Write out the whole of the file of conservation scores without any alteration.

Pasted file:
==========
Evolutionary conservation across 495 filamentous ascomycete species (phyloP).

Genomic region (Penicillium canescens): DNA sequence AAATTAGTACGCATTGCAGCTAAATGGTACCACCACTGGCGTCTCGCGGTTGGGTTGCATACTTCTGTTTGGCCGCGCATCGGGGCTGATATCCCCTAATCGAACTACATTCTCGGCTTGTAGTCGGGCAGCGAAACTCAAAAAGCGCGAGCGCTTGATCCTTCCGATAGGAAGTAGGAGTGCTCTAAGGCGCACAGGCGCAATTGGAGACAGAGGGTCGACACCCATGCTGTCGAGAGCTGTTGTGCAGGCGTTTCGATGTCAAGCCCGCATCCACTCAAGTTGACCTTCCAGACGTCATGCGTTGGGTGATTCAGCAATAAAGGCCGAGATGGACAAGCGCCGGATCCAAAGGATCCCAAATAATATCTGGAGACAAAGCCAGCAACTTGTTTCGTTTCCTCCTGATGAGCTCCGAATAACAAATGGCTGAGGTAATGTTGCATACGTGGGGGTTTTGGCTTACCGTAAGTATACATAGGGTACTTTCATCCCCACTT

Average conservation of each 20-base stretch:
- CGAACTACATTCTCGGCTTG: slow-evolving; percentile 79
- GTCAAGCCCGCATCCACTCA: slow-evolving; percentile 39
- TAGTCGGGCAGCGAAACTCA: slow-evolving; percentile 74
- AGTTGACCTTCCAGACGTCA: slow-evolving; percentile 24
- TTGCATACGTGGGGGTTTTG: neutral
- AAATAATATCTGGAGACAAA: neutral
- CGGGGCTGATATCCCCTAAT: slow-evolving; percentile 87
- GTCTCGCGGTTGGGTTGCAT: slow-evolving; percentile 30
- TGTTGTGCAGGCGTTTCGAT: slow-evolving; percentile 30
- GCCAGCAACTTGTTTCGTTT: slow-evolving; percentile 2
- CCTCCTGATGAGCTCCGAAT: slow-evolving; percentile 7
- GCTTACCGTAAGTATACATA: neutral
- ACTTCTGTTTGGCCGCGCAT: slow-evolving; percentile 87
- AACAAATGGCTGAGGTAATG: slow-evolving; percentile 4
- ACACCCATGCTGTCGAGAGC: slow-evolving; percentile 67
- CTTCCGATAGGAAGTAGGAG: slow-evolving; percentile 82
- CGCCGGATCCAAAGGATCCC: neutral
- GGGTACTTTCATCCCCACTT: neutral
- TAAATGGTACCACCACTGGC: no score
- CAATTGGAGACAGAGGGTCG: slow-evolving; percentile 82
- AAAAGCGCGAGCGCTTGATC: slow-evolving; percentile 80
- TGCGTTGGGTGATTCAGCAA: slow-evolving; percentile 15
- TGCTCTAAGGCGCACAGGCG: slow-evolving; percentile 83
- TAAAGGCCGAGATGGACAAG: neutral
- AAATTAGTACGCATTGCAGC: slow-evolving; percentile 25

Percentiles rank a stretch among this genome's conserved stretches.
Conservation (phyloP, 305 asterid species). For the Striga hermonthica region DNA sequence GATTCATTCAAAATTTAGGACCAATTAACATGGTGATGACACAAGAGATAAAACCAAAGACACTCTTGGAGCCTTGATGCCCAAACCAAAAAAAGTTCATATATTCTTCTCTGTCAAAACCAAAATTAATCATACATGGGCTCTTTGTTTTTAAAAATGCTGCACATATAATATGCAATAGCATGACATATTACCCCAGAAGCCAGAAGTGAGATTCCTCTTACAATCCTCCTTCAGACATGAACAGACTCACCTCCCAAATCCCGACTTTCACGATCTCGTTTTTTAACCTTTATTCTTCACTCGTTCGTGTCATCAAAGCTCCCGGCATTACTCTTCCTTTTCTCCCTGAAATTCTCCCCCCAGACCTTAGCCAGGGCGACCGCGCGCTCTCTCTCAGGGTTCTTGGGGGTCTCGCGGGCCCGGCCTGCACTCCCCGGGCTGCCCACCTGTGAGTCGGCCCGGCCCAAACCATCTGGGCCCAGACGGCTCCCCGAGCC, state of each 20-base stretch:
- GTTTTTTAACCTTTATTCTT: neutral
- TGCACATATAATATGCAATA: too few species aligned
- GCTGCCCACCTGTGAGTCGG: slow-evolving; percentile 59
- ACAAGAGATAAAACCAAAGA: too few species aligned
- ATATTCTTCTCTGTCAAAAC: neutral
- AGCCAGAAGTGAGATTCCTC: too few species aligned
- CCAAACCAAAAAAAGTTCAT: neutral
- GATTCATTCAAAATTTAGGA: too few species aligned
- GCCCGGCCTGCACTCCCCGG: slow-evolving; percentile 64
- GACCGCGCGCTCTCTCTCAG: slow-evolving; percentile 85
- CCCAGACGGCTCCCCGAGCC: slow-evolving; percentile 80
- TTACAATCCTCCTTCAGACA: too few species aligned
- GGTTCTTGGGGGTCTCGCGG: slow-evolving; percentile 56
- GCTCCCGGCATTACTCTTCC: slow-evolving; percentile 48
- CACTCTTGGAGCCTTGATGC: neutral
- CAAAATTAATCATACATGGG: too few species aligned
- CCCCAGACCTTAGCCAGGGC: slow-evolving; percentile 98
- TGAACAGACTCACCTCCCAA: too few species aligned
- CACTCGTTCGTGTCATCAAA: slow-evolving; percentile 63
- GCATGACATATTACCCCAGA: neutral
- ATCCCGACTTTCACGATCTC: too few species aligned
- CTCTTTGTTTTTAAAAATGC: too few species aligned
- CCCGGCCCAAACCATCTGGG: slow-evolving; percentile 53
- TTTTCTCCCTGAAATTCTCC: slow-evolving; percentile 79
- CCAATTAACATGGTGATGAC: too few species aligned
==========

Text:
Evolutionary conservation across 495 filamentous ascomycete species (phyloP).

Genomic region (Penicillium canescens): DNA sequence AAATTAGTACGCATTGCAGCTAAATGGTACCACCACTGGCGTCTCGCGGTTGGGTTGCATACTTCTGTTTGGCCGCGCATCGGGGCTGATATCCCCTAATCGAACTACATTCTCGGCTTGTAGTCGGGCAGCGAAACTCAAAAAGCGCGAGCGCTTGATCCTTCCGATAGGAAGTAGGAGTGCTCTAAGGCGCACAGGCGCAATTGGAGACAGAGGGTCGACACCCATGCTGTCGAGAGCTGTTGTGCAGGCGTTTCGATGTCAAGCCCGCATCCACTCAAGTTGACCTTCCAGACGTCATGCGTTGGGTGATTCAGCAATAAAGGCCGAGATGGACAAGCGCCGGATCCAAAGGATCCCAAATAATATCTGGAGACAAAGCCAGCAACTTGTTTCGTTTCCTCCTGATGAGCTCCGAATAACAAATGGCTGAGGTAATGTTGCATACGTGGGGGTTTTGGCTTACCGTAAGTATACATAGGGTACTTTCATCCCCACTT

Average conservation of each 20-base stretch:
- CGAACTACATTCTCGGCTTG: slow-evolving; percentile 79
- GTCAAGCCCGCATCCACTCA: slow-evolving; percentile 39
- TAGTCGGGCAGCGAAACTCA: slow-evolving; percentile 74
- AGTTGACCTTCCAGACGTCA: slow-evolving; percentile 24
- TTGCATACGTGGGGGTTTTG: neutral
- AAATAATATCTGGAGACAAA: neutral
- CGGGGCTGATATCCCCTAAT: slow-evolving; percentile 87
- GTCTCGCGGTTGGGTTGCAT: slow-evolving; percentile 30
- TGTTGTGCAGGCGTTTCGAT: slow-evolving; percentile 30
- GCCAGCAACTTGTTTCGTTT: slow-evolving; percentile 2
- CCTCCTGATGAGCTCCGAAT: slow-evolving; percentile 7
- GCTTACCGTAAGTATACATA: neutral
- ACTTCTGTTTGGCCGCGCAT: slow-evolving; percentile 87
- AACAAATGGCTGAGGTAATG: slow-evolving; percentile 4
- ACACCCATGCTGTCGAGAGC: slow-evolving; percentile 67
- CTTCCGATAGGAAGTAGGAG: slow-evolving; percentile 82
- CGCCGGATCCAAAGGATCCC: neutral
- GGGTACTTTCATCCCCACTT: neutral
- TAAATGGTACCACCACTGGC: no score
- CAATTGGAGACAGAGGGTCG: slow-evolving; percentile 82
- AAAAGCGCGAGCGCTTGATC: slow-evolving; percentile 80
- TGCGTTGGGTGATTCAGCAA: slow-evolving; percentile 15
- TGCTCTAAGGCGCACAGGCG: slow-evolving; percentile 83
- TAAAGGCCGAGATGGACAAG: neutral
- AAATTAGTACGCATTGCAGC: slow-evolving; percentile 25

Percentiles rank a stretch among this genome's conserved stretches.
Conservation (phyloP, 305 asterid species). For the Striga hermonthica region DNA sequence GATTCATTCAAAATTTAGGACCAATTAACATGGTGATGACACAAGAGATAAAACCAAAGACACTCTTGGAGCCTTGATGCCCAAACCAAAAAAAGTTCATATATTCTTCTCTGTCAAAACCAAAATTAATCATACATGGGCTCTTTGTTTTTAAAAATGCTGCACATATAATATGCAATAGCATGACATATTACCCCAGAAGCCAGAAGTGAGATTCCTCTTACAATCCTCCTTCAGACATGAACAGACTCACCTCCCAAATCCCGACTTTCACGATCTCGTTTTTTAACCTTTATTCTTCACTCGTTCGTGTCATCAAAGCTCCCGGCATTACTCTTCCTTTTCTCCCTGAAATTCTCCCCCCAGACCTTAGCCAGGGCGACCGCGCGCTCTCTCTCAGGGTTCTTGGGGGTCTCGCGGGCCCGGCCTGCACTCCCCGGGCTGCCCACCTGTGAGTCGGCCCGGCCCAAACCATCTGGGCCCAGACGGCTCCCCGAGCC, state of each 20-base stretch:
- GTTTTTTAACCTTTATTCTT: neutral
- TGCACATATAATATGCAATA: too few species aligned
- GCTGCCCACCTGTGAGTCGG: slow-evolving; percentile 59
- ACAAGAGATAAAACCAAAGA: too few species aligned
- ATATTCTTCTCTGTCAAAAC: neutral
- AGCCAGAAGTGAGATTCCTC: too few species aligned
- CCAAACCAAAAAAAGTTCAT: neutral
- GATTCATTCAAAATTTAGGA: too few species aligned
- GCCCGGCCTGCACTCCCCGG: slow-evolving; percentile 64
- GACCGCGCGCTCTCTCTCAG: slow-evolving; percentile 85
- CCCAGACGGCTCCCCGAGCC: slow-evolving; percentile 80
- TTACAATCCTCCTTCAGACA: too few species aligned
- GGTTCTTGGGGGTCTCGCGG: slow-evolving; percentile 56
- GCTCCCGGCATTACTCTTCC: slow-evolving; percentile 48
- CACTCTTGGAGCCTTGATGC: neutral
- CAAAATTAATCATACATGGG: too few species aligned
- CCCCAGACCTTAGCCAGGGC: slow-evolving; percentile 98
- TGAACAGACTCACCTCCCAA: too few species aligned
- CACTCGTTCGTGTCATCAAA: slow-evolving; percentile 63
- GCATGACATATTACCCCAGA: neutral
- ATCCCGACTTTCACGATCTC: too few species aligned
- CTCTTTGTTTTTAAAAATGC: too few species aligned
- CCCGGCCCAAACCATCTGGG: slow-evolving; percentile 53
- TTTTCTCCCTGAAATTCTCC: slow-evolving; percentile 79
- CCAATTAACATGGTGATGAC: too few species aligned